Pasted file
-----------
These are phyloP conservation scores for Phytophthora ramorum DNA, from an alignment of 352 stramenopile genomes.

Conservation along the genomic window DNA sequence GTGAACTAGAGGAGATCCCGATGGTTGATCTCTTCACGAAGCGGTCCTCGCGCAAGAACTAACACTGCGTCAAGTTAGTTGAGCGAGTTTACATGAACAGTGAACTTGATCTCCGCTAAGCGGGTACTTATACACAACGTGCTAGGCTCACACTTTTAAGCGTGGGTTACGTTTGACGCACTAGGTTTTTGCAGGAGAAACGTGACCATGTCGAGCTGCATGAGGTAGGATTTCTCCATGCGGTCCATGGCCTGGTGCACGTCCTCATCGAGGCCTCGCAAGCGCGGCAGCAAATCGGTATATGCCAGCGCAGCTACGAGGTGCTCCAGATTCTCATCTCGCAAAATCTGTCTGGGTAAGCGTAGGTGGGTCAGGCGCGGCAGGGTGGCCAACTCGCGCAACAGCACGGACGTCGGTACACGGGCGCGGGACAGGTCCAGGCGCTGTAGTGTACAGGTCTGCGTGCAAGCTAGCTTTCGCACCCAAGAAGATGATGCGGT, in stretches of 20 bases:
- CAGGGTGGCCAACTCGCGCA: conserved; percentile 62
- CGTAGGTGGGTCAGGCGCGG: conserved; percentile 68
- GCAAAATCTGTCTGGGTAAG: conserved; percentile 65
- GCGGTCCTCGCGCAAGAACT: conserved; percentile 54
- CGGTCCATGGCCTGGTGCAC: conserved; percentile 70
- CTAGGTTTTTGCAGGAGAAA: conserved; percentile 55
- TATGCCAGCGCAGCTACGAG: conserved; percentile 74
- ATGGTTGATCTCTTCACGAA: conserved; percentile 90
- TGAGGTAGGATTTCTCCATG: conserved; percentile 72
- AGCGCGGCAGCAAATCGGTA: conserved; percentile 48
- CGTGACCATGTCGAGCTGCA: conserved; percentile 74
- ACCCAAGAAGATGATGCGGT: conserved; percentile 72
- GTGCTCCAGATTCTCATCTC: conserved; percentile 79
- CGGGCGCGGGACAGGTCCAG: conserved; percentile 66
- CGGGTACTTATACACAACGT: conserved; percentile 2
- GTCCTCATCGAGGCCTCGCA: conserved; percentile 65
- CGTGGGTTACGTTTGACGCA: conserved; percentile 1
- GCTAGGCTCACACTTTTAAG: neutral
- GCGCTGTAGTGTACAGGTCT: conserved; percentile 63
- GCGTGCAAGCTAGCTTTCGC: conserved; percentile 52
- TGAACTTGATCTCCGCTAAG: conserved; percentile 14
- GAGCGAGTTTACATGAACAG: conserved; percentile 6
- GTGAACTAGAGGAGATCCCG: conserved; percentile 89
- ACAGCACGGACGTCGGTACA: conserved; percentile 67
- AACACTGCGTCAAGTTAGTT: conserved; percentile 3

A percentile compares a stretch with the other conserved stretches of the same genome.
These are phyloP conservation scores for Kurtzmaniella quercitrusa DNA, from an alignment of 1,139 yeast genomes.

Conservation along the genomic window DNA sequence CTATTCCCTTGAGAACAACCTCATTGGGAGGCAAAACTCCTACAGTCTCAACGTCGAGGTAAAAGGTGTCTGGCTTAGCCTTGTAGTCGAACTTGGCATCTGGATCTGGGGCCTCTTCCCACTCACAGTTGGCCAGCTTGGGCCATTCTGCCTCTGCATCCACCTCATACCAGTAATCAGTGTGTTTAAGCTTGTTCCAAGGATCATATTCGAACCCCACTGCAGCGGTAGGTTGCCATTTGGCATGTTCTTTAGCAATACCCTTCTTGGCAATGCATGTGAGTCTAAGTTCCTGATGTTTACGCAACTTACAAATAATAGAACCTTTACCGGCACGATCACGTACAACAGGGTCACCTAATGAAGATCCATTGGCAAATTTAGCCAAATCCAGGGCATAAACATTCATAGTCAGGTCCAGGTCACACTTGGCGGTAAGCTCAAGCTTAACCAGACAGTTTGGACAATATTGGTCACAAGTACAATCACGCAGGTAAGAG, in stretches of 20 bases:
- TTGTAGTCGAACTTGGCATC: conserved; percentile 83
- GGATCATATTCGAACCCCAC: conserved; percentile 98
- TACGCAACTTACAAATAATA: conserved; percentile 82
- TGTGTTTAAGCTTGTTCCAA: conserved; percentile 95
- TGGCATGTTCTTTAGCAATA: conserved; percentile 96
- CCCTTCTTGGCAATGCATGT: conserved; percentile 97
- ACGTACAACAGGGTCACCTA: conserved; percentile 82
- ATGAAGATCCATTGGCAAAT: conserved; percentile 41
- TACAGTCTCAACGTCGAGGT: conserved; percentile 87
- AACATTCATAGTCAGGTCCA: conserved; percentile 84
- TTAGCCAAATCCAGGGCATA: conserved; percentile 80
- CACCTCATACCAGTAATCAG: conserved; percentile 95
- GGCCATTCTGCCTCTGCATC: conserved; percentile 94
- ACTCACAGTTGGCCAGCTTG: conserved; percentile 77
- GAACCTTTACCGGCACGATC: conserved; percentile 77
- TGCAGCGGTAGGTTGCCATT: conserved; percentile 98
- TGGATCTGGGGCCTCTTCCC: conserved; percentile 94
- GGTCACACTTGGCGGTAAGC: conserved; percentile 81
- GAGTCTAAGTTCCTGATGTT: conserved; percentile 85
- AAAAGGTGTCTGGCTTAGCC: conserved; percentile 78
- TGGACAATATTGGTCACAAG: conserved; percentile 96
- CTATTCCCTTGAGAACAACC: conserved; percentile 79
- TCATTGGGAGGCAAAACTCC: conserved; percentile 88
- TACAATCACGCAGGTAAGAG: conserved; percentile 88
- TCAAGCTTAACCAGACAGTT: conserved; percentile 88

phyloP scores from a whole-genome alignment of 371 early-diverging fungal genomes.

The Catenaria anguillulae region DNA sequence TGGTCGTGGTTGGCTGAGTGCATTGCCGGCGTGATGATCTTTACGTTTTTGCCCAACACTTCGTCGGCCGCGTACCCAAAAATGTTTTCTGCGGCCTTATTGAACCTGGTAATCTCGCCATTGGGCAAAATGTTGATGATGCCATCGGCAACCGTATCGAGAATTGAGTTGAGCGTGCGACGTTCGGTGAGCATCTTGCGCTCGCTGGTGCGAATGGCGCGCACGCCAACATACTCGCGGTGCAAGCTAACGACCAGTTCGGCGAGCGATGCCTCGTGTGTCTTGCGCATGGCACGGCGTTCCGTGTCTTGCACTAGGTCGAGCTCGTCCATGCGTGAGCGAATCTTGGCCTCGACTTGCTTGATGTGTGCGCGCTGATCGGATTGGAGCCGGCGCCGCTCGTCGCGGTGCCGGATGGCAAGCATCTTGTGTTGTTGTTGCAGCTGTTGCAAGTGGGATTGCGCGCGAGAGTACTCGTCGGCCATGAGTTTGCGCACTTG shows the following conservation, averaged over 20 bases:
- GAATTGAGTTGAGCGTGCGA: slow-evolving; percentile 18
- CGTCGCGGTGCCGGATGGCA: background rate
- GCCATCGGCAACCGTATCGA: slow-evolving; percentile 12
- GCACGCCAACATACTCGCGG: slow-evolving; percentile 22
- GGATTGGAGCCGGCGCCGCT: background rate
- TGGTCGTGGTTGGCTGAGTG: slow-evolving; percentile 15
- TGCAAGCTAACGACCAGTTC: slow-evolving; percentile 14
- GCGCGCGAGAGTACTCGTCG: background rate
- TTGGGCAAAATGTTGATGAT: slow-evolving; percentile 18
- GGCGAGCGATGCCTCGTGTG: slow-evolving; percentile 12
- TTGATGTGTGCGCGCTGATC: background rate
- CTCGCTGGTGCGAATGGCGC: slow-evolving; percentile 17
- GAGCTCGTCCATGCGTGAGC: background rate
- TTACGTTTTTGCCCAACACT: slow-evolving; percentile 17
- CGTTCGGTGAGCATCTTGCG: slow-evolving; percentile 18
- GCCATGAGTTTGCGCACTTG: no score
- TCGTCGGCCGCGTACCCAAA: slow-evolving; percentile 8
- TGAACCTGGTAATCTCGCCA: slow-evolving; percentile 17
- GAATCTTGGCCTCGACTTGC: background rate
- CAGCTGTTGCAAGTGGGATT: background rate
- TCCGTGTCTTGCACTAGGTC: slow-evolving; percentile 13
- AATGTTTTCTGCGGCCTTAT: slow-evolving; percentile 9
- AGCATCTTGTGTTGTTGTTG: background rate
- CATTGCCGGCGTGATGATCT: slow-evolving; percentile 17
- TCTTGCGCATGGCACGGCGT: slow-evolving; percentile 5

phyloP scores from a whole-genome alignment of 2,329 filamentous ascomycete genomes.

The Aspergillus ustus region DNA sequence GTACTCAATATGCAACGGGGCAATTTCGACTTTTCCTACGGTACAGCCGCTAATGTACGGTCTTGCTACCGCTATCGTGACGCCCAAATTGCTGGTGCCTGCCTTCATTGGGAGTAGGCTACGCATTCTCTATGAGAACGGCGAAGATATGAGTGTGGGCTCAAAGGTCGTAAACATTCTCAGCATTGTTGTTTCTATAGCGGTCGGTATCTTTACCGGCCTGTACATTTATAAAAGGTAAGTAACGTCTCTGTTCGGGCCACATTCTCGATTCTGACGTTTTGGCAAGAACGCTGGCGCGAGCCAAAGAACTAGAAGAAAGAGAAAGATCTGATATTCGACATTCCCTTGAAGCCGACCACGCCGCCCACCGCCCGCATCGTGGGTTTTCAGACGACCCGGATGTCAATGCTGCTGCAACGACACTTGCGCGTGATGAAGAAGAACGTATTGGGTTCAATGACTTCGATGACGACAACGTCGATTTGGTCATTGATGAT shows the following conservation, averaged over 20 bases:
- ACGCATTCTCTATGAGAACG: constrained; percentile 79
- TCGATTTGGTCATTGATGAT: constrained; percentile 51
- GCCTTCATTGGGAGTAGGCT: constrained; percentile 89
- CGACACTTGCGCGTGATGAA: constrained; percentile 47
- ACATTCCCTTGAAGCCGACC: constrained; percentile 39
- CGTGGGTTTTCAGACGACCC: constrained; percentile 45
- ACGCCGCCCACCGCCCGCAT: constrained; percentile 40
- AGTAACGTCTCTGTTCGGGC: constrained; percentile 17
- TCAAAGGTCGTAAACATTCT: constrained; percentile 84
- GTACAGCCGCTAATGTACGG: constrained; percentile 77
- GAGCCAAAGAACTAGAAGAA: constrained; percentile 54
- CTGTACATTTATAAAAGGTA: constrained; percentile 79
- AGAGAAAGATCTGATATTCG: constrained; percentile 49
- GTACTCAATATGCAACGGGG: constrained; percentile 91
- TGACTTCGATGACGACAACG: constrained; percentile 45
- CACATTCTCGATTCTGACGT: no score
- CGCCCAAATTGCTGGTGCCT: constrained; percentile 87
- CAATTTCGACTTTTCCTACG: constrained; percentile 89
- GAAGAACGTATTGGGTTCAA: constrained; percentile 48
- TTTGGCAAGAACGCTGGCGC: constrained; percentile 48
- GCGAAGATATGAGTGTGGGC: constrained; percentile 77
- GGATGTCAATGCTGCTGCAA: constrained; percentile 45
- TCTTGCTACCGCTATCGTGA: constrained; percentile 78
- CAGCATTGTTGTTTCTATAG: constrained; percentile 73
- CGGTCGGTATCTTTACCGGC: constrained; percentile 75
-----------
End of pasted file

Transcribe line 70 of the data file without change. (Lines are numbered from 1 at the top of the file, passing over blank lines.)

- GAGCTCGTCCATGCGTGAGC: background rate